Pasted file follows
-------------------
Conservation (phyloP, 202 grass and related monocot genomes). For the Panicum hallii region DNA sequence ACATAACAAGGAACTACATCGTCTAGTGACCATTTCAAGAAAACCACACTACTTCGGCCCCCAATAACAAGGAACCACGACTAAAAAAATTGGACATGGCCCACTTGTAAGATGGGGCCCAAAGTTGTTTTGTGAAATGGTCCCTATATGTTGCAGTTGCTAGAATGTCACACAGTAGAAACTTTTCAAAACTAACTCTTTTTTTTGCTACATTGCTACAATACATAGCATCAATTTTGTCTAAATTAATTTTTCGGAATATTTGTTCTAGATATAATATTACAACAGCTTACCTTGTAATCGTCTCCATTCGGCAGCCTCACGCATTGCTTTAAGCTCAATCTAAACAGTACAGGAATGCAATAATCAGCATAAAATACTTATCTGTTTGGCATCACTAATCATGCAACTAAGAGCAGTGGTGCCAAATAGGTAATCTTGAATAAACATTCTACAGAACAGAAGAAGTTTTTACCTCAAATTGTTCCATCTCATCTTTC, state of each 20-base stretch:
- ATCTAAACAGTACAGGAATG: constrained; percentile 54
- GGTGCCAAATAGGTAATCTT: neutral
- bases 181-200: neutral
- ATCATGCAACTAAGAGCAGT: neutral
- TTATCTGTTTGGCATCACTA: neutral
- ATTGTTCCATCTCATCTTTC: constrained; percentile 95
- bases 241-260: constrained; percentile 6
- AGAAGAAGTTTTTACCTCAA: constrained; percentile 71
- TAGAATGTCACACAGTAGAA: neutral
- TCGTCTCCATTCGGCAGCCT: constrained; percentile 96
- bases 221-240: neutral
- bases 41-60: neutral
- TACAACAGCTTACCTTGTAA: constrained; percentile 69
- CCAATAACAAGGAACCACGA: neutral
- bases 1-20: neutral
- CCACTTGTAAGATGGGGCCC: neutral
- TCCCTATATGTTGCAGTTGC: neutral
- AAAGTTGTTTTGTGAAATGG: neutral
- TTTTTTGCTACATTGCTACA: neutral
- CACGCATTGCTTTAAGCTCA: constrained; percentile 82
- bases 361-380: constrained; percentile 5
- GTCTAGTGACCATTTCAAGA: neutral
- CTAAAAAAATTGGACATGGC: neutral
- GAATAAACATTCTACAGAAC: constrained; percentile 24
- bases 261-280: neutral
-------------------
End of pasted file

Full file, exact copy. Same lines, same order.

Conservation (phyloP, 202 grass and related monocot genomes). For the Panicum hallii region DNA sequence ACATAACAAGGAACTACATCGTCTAGTGACCATTTCAAGAAAACCACACTACTTCGGCCCCCAATAACAAGGAACCACGACTAAAAAAATTGGACATGGCCCACTTGTAAGATGGGGCCCAAAGTTGTTTTGTGAAATGGTCCCTATATGTTGCAGTTGCTAGAATGTCACACAGTAGAAACTTTTCAAAACTAACTCTTTTTTTTGCTACATTGCTACAATACATAGCATCAATTTTGTCTAAATTAATTTTTCGGAATATTTGTTCTAGATATAATATTACAACAGCTTACCTTGTAATCGTCTCCATTCGGCAGCCTCACGCATTGCTTTAAGCTCAATCTAAACAGTACAGGAATGCAATAATCAGCATAAAATACTTATCTGTTTGGCATCACTAATCATGCAACTAAGAGCAGTGGTGCCAAATAGGTAATCTTGAATAAACATTCTACAGAACAGAAGAAGTTTTTACCTCAAATTGTTCCATCTCATCTTTC, state of each 20-base stretch:
- ATCTAAACAGTACAGGAATG: constrained; percentile 54
- GGTGCCAAATAGGTAATCTT: neutral
- bases 181-200: neutral
- ATCATGCAACTAAGAGCAGT: neutral
- TTATCTGTTTGGCATCACTA: neutral
- ATTGTTCCATCTCATCTTTC: constrained; percentile 95
- bases 241-260: constrained; percentile 6
- AGAAGAAGTTTTTACCTCAA: constrained; percentile 71
- TAGAATGTCACACAGTAGAA: neutral
- TCGTCTCCATTCGGCAGCCT: constrained; percentile 96
- bases 221-240: neutral
- bases 41-60: neutral
- TACAACAGCTTACCTTGTAA: constrained; percentile 69
- CCAATAACAAGGAACCACGA: neutral
- bases 1-20: neutral
- CCACTTGTAAGATGGGGCCC: neutral
- TCCCTATATGTTGCAGTTGC: neutral
- AAAGTTGTTTTGTGAAATGG: neutral
- TTTTTTGCTACATTGCTACA: neutral
- CACGCATTGCTTTAAGCTCA: constrained; percentile 82
- bases 361-380: constrained; percentile 5
- GTCTAGTGACCATTTCAAGA: neutral
- CTAAAAAAATTGGACATGGC: neutral
- GAATAAACATTCTACAGAAC: constrained; percentile 24
- bases 261-280: neutral